Lifetime Customer Value

In my opinion, this particular section is the most important key to understanding your potential success or failure online. It’s really important, but it’s the part that everybody seems to want to overlook. So please do stay with me. I want to tell you from personal experience, that this is the part that most businesses fail on, because they’d sooner avoid the subject. It’s Lifetime Customer Value.

This all works on averages, and sometimes we lose people when we start talking about averages because, of course, no customer is average. Well guess what? That’s exactly the same in my business and it’s the same in your neighbours business. But if you don’t understand the core principles, then you can’t start to market yourself effectively. So, Lifetime Customer Value is absolutely key to your online success.

Let’s get into the numbers. How do we work this out? Well, if you were to take your turnover for the whole year and divide that by the number of clients you’ve had, you would find out, on average, how much each client spends with you. If you are already thinking “that’s not going to work for me, with my company, some of my customers spend very little and some of them spend a lot” then bear with me. This is just to work out an average.

If we take the turnover of a £100,000 over the year and say that in that year we had 10 customers, then each of those customers brought us £10,000 in sales. We’re going to keep the numbers really simple and say, what if our profit margin was 50%? Let’s say that you’ve worked out that with all of your costs of delivering that business and they’ve amounted up to £50,000 over the year. This is half of the £100,000 revenue and therefore it’s a 50% profit margin.

With your business, you might need to look at whether it’s gross profit or net profit. This does alter from business to business. So, I’m just going to use the term profit at this stage. If it’s £50,000 out of the £100,000 that is going to be used up in costs, then actually from the £10,000 each customer brings us, it is £5,000 profit from each customer.

It is important to understand that we need to look at the profit here. But of course, how long does that customer stay with us? Let’s say we’re in a relationship with them for 4 years and they spend, on average, £10,000 with us every year. Of course, out of the £10,000, we’re getting £5,000 in profit. In this instance, how much is the customer worth to us over the Lifetime? They’re worth 4 years of the £5,000. So the Lifetime Customer Value is going to be £20,000. So when you take on a new customer, they’re worth £20,000 in profit to you. That is the Lifetime Customer Value.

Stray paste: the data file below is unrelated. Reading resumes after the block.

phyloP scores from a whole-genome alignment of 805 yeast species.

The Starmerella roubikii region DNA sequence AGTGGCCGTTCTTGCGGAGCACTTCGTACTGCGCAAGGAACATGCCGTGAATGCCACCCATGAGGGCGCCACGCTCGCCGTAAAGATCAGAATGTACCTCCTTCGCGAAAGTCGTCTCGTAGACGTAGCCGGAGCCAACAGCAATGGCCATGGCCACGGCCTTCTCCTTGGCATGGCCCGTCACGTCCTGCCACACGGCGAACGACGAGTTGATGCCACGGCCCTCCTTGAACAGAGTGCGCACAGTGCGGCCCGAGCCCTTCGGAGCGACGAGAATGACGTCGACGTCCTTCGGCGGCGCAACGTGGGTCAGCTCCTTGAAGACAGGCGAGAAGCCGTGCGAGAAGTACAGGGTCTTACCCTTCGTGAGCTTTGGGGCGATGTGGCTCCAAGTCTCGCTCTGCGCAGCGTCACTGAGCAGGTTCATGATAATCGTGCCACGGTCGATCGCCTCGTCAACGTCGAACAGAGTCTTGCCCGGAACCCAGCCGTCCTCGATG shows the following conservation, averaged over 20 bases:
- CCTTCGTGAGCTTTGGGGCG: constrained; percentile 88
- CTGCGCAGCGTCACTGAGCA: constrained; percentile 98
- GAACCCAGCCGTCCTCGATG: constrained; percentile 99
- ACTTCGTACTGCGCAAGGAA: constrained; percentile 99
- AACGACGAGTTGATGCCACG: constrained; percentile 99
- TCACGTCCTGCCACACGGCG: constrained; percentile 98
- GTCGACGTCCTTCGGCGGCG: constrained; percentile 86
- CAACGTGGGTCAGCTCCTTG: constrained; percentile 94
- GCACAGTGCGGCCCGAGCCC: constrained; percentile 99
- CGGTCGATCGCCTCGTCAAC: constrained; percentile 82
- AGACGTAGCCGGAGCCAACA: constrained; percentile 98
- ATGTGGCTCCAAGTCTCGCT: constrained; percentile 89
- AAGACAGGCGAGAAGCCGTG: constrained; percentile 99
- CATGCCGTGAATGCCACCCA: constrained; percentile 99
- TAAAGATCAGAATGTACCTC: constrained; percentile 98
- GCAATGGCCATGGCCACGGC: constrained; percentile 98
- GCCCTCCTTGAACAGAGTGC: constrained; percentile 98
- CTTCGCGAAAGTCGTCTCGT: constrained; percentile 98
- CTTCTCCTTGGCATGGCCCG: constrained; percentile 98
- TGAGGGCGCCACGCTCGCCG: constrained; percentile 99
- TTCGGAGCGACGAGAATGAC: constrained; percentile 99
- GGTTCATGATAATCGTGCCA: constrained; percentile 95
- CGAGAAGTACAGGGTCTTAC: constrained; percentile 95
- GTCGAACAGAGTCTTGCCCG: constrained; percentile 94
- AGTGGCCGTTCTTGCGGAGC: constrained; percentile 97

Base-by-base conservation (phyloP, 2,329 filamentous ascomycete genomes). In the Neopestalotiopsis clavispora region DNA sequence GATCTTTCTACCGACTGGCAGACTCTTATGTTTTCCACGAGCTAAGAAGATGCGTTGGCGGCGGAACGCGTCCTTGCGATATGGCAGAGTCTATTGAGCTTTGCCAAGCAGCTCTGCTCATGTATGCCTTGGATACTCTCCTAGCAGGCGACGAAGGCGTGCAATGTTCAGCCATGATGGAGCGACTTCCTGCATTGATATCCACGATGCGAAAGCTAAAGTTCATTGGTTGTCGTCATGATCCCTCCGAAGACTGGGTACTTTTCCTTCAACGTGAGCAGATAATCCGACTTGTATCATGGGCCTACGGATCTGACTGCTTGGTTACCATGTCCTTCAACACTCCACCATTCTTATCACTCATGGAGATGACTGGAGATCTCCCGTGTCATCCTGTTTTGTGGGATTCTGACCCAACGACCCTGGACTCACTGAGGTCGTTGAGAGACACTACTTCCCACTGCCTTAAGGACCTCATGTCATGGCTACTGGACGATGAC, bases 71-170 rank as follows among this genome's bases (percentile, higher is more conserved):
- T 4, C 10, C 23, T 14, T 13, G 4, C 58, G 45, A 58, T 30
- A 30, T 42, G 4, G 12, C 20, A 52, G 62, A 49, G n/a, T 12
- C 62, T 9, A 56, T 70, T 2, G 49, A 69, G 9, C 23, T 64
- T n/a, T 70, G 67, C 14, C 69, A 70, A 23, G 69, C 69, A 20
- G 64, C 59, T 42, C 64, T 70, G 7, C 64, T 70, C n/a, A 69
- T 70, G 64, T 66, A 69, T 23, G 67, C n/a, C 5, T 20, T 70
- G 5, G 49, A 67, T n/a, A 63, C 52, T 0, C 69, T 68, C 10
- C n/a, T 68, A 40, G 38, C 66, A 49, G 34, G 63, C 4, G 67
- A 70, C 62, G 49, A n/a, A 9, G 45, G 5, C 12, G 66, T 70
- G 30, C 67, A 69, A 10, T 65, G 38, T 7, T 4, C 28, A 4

Of course, your numbers might be absolutely different to this. You may be thinking “£100,000 doesn’t sound a lot”, or you’re maybe thinking “wow, if only I was getting a £100,000″. But the principles that are still the same. So let me just run you through them. You need to work out what was your total turnover for the last period of time. It could be 6 months; it doesn’t need to be a year. What was the total turnover figure and how many months was it? Divide that by the number of clients you had in that period and it’s going to tell you how much each one contributed, on average, to that particular turnover figure.

Once you’ve worked that one out, you can then work out what they’re worth in profit by using the same period of time and the costs involved servicing those clients. Finally, for the last piece of the jigsaw, how many of those periods of time do you keep your customers for? That will tell you the Lifetime Customer Value. I’ve used some really simple numbers there so that you can understand it. What you need to do is start plotting out your numbers. The longer the time period is the better.

Remember, these are averages and if you work out the averages, you can then work out how much you can spend on attracting a new customer.

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